The surname Beyerl: heraldry, coat of arms and coat of arms

If your surname is Beyerl, surely on more than one occasion you have wondered about the heraldry of the surname Beyerl. Likewise, you might be interested if the surname Beyerl belongs to a relative of yours or someone very important to you. The heraldry of surnames is a fascinating world that still attracts a lot of attention today, and that is why more and more people are asking about the heraldry of the Beyerl surname.

The heraldry of Beyerl, a complicated topic

Sometimes it can be very confusing to try to explain how the heraldry of surnames works, however, we are going to try to explain the heraldry of the surname Beyerl in the simplest possible way. We recommend that to better understand everything we are going to tell you about the heraldry of the surname Beyerl, if you are totally unaware of how the coats of arms and heraldry came about, go to our main page and read the general explanation we give you there, that way you can better appreciate everything we have compiled about the heraldry of the surname Beyerl for you.

Coat of arms, coat of arms and heraldry of Beyerl

Similarly, and to make things easier, since we understand that most of the people looking for information about the Beyerl surname heraldry are especially interested in the coat of arms of the Beyerl surname, its composition, the meaning of its elements and if there are several coats of arms for the Beyerl surname, as well as everything that may have to do with the coat of arms of the Beyerl surname; we have taken the liberty of being flexible and using the words heraldry and coat of arms interchangeably when referring to the coat of arms of Beyerl.

Contributions to the heraldry of the surname Beyerl

We hope that the flexibility on the coat of arms of the Beyerl surname will not be taken as a lack of seriousness on our part, since we are constantly investigating to be able to offer the most rigorous information possible on the Beyerl coats of arms. However, if you have more information about the Beyerl heraldry, or you notice an error that needs to be corrected, please let us know so that we can have the biggest and best information on the net about the Beyerl coat of arms, explained in a simple and easy way.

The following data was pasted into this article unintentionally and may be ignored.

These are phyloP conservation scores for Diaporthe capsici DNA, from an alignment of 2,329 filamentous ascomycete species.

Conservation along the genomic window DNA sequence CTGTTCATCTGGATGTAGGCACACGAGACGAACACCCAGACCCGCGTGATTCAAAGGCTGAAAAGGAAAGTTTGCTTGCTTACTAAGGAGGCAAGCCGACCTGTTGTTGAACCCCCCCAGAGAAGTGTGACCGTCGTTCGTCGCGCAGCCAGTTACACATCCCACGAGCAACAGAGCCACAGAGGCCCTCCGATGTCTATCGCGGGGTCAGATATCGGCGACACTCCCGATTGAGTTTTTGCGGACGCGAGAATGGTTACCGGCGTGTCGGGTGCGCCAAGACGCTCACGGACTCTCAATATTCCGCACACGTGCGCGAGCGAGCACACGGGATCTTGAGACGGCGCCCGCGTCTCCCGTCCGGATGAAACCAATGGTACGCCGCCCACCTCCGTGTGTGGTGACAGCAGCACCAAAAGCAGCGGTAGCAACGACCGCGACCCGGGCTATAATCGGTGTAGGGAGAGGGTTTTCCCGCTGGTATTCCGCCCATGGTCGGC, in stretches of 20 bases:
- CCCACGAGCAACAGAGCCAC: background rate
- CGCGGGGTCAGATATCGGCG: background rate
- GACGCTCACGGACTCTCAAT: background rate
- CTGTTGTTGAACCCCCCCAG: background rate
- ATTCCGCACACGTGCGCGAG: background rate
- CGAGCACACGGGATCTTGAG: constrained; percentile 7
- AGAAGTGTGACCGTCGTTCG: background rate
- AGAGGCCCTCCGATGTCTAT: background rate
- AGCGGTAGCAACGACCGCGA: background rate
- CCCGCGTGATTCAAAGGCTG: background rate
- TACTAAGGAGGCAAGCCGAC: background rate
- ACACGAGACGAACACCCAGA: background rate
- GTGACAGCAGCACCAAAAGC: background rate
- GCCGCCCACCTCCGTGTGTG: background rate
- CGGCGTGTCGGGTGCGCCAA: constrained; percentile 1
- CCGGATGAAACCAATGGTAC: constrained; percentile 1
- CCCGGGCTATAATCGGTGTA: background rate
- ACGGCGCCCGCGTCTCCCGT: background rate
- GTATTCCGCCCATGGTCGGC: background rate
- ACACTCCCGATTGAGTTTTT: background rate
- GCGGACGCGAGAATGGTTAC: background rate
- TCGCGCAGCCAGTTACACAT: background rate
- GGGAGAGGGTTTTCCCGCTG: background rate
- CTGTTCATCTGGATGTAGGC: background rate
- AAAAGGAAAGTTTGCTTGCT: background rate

• boss over - (V. Surmonted Chief).
  • Burgundy. - 1. This term is usually referred to the blade of this name. Call for some authors, it is an ebrancada blade that consists of two cross pieces, each of the width of the middle of them, both forming a blade. (V. Burgundy).
  • Calf - 1. Its characteristic is to represent you without cornice.
  • Chestnut - 1. Tree, which is usually represented with the trunk, branches and leaves of its natural or sinople color, fruity and torn. It is painted with the thick trunk and wide and round cup. 2. Color widely used in the Middle Ages in Italian assemblies.
  • Chopped - 1. It applies to the bird that has the peak of different enamel than the rest of the body. (V. Scholarship).
  • Crimson - 1. Color similar to purple. (V. Purple).
  • Extraordinary partition - 1. It is the partition formed by the slice the trchado and the slide. Very rare partition in the Spanish and European and difficult Blasonar heraldry. 2. Partition formed by the cut, party and semiparite towards the tip.
  • Florerated - 1. Piece whose ends end in a flower, in general the lis or clover flower usually occurs, especially the girdle and the threchor and the cross.
  • Grill - 1. Utensil formed by a grid with mango. It is sometimes presented aside, but its most common position is the front. It is usually painted, although other colors and enamels are admitted.
  • Leopard - 1. It is represented in an intern posture with the head straight, showing the two eyes with the tail arched out. If this is raised, it is called a grimid or rampant. Like the lions if they are in number of two, one front is placed
  • Lobbying - 1. Said of the eagle that is held with obstacles or wooden sticks. (See lock, work-o).
  • Senior waiter - 1. Honorary position in some European courts. He carries two gold keys for his position, with the low rings, finished from the royal crown, which puts in Sotuer behind the shield of his weapons.
  • Tahalí - 1. Wide leather band that is held from the right shoulder to the waist and that holds the sword.
  • torn - 1. It is said of the cross whose arms in turn consist of two sticks each, which if it comes to tear or open the main ones.
  • trimmed - 1. The pieces whose ends do not touch the edges of the Blazon. 2. It also said of the blade, cross or piece that does not touch the edges of the shield. (V. shortened).
  • Tudesco canton - 1. Term used by some ancient European armorialists, in fact it is a jironed canton. (V. Jirón).
  • unscathed - 1. It is said of all that animal that does not carry any garrison.
  • Wild pig - 1. The wild boar shows only one eye and one ear, ordinarily representing an intern, raised, furious of saber color, if the opposite is not indicated, with two large fangs that are its defenses.